If this is a wifi only problem, please have a look at the following post:
All it takes is for your neighbour to set up a new modem/router, or perhaps a mesh wifi system now, and your wifi goes down the tubes. So, if you have a look at your wifi environment with Acrylic, as mentioned in that post, you can determine who you're competing with for clear channel space.
Good afternoon @et17 and welcome to the Rogers Community Forums!
We've reached out to you via PM from CommunityHelps, please reply to the message at your earliest convenience.
Looking forward to hearing from you.
Can i get your opinion on these levels?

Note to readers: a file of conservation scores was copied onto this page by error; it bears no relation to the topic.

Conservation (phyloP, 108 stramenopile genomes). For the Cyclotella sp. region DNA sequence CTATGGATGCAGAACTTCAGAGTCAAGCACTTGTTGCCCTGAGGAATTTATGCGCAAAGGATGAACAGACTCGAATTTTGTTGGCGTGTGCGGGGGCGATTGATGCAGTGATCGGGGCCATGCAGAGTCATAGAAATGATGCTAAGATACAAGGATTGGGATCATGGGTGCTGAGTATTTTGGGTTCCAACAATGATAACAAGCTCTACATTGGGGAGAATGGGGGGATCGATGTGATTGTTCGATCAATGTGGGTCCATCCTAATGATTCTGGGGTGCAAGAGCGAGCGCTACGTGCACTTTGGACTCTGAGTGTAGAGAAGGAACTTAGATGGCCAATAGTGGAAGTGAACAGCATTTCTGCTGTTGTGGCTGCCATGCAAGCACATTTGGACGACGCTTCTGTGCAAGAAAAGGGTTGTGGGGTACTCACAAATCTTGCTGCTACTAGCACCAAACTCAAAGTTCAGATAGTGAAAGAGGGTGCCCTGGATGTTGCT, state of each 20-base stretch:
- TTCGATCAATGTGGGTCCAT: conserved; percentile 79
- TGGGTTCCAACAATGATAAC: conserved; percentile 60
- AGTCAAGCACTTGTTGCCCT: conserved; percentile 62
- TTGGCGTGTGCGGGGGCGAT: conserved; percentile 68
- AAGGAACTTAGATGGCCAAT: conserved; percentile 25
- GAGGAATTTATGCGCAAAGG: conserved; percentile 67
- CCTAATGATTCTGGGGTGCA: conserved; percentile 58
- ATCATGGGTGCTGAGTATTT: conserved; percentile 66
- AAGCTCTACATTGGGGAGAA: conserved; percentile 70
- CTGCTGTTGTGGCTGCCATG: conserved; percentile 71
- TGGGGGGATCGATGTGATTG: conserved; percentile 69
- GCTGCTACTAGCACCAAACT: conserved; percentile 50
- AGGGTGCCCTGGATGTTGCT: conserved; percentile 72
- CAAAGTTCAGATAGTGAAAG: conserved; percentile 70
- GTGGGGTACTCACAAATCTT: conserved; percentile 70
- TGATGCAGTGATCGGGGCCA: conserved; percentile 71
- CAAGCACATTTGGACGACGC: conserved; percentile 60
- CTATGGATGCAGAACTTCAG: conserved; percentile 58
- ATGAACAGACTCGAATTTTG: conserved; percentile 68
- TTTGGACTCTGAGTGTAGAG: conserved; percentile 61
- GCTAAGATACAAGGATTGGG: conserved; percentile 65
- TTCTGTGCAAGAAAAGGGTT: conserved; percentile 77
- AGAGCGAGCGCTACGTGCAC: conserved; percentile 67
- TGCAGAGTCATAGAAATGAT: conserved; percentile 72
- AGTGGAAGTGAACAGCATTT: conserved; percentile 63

|Port ID||Frequency (MHz)||Modulation||Signal strength (dBmV)||Channel ID||Signal noise ratio (dB)|
|Receiver||FFT type||Subcarr 0 Frequency(MHz)||PLC locked||NCP locked||MDC1 locked||PLC power(dBmv)|
|Port ID||Frequency (MHz)||Modulation||Signal strength (dBmV)||Channel ID||Bandwidth|
|1||38595805||ATDMA - 64QAM||48.250||3||3200000|
|2||30596000||ATDMA - 64QAM||47.000||1||6400000|
|3||23700000||ATDMA - 64QAM||50.750||2||6400000|
|Channel Index||State||lin Digital Att||Digital Att||BW (sc's*fft)||Report Power||Report Power1_6||FFT Size|